“Miss Lana, before we begin, tell me a little about yourself. Then we’ll do the evaluation,” I hated her. I hated them all. They were all the same, but I needed to continue putting food on the table for myself.
“You know my name and have my recent medical files. Isn’t that enough?” I rudely questioned.
“Well, I like to get to know my patients, to understand them more. Do you get what I’m saying?”
“No. I don’t feel comfortable sharing my personal information with a stranger. I just came to be examined and given more medicine.” Cold; I was so cold. My tone came off as almost demanding. Although I was younger than the therapist, she seemed intimated by me. I guess living on the streets give you this tough vibe or something.
“Really? Are you sure?”
“Well, then let‘s get down to business. What exactly would you say are the issues, or problems, you have?”
"Sometimes, I see things." I flatly stated. There was a purpose to every characteristic and…well, just everything I did while in the room was for a reason. I glanced to the wall to see her college degree in Psychology; the date showed she only graduated two years ago. For being so new to the job, she came off as very professional, but relaxed at the same time. I almost admired her for that, but I can’t get too attached. Her office was a respectable size, and the walls were painted blue; I know for a fact that blue is a calming color, and often saw it in the various hospitals and private businesses I've been to. There were also a few candles burning, which wasn't such a smart idea, because you never know which of your patients would have pyromania. The part of her office I loved the most, was the ceiling to floor, wall to wall window that was positioned behind her desk. It gave the most beautiful view of the edge of the busy city, turning into the beach and finally the splashing waves of the Atlantic.
“Hmm…” She hummed, pondering my statement, “Like hallucinations? Does this only happen at night or during the day, or both?”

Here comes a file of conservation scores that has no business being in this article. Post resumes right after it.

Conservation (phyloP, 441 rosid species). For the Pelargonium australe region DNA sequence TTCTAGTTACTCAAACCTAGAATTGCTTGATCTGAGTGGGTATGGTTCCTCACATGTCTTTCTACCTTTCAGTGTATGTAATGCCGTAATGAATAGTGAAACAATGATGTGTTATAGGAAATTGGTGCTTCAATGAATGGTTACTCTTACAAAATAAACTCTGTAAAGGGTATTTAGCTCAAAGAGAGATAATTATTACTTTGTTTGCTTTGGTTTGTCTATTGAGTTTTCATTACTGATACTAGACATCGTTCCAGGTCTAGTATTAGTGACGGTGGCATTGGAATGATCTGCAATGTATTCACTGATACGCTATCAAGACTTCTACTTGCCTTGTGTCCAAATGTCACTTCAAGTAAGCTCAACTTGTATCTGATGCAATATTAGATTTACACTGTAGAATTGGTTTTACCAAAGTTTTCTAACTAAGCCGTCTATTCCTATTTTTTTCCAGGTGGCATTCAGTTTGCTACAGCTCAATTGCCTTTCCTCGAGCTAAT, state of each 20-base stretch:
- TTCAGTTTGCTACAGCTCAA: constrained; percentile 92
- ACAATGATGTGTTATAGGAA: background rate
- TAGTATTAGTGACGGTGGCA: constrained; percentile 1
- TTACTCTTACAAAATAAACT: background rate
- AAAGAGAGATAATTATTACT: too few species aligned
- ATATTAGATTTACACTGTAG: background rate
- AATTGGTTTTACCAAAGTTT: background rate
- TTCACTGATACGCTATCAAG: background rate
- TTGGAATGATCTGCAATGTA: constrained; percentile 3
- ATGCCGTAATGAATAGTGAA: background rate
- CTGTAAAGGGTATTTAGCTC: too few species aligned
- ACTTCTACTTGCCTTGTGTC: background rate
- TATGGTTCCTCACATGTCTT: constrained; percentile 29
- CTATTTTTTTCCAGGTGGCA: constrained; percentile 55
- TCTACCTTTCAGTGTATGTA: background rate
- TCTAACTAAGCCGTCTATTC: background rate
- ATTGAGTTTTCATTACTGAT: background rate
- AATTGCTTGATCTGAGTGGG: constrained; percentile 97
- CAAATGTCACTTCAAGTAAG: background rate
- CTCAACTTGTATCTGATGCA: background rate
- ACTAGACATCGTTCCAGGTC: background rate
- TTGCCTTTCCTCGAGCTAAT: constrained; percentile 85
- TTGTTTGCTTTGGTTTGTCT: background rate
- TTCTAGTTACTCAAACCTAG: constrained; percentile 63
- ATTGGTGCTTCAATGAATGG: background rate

“What exactly do you see?”
“Well…” I had to think so I let the response drift off. I made my eyes look big, the way a deer looks into the blinding headlights, at the same time breathing steadily and deeply. Everything was somewhat rehearsed and I was so God damn jittery. Which was good; it added to the illusion. Three, two, one, I counted in my head. At once I began to shake my hand, mimicking anxiety. Still looking off into the distance, in my peripheral vision I intensely watched the therapist jot down notes. God, I was getting so good at this sometimes I actually started to believe I really was crazy. Can't let that thought get to my head.
"Miss...Miss Lana, please continue your thought, you have a limited amount of time in here and we must make the best of it." She spoke, breaking the silence, quietly at first, then with more of an edge, as if to get my attention. This time, I counted to ten, while studying the woman’s face. She was young, and just getting out of college, made her such easy bait. Regardless of trying to scam her, she was actually kind of pretty, the way her long, black hair contrasted against her almost snow colored skin, and how she lined her ice blue eyes with a thick black. In fact, she was the utter and complete opposite of me. She was well dressed and looked as if she belonged modeling in a magazine. Then there was me: Dirt smeared on my stained clothes; hair unbrushed; and eyes the color of mud.
The doctor, whose name I couldn't remember, seemed to almost not want to believe me, practically shaking her head in disbelief. I was taking an awful long time to respond, but I had yet to come up with an answer. She looked at me, maybe even studying me the same way I was studying her. Like I mentioned before, I was no prize.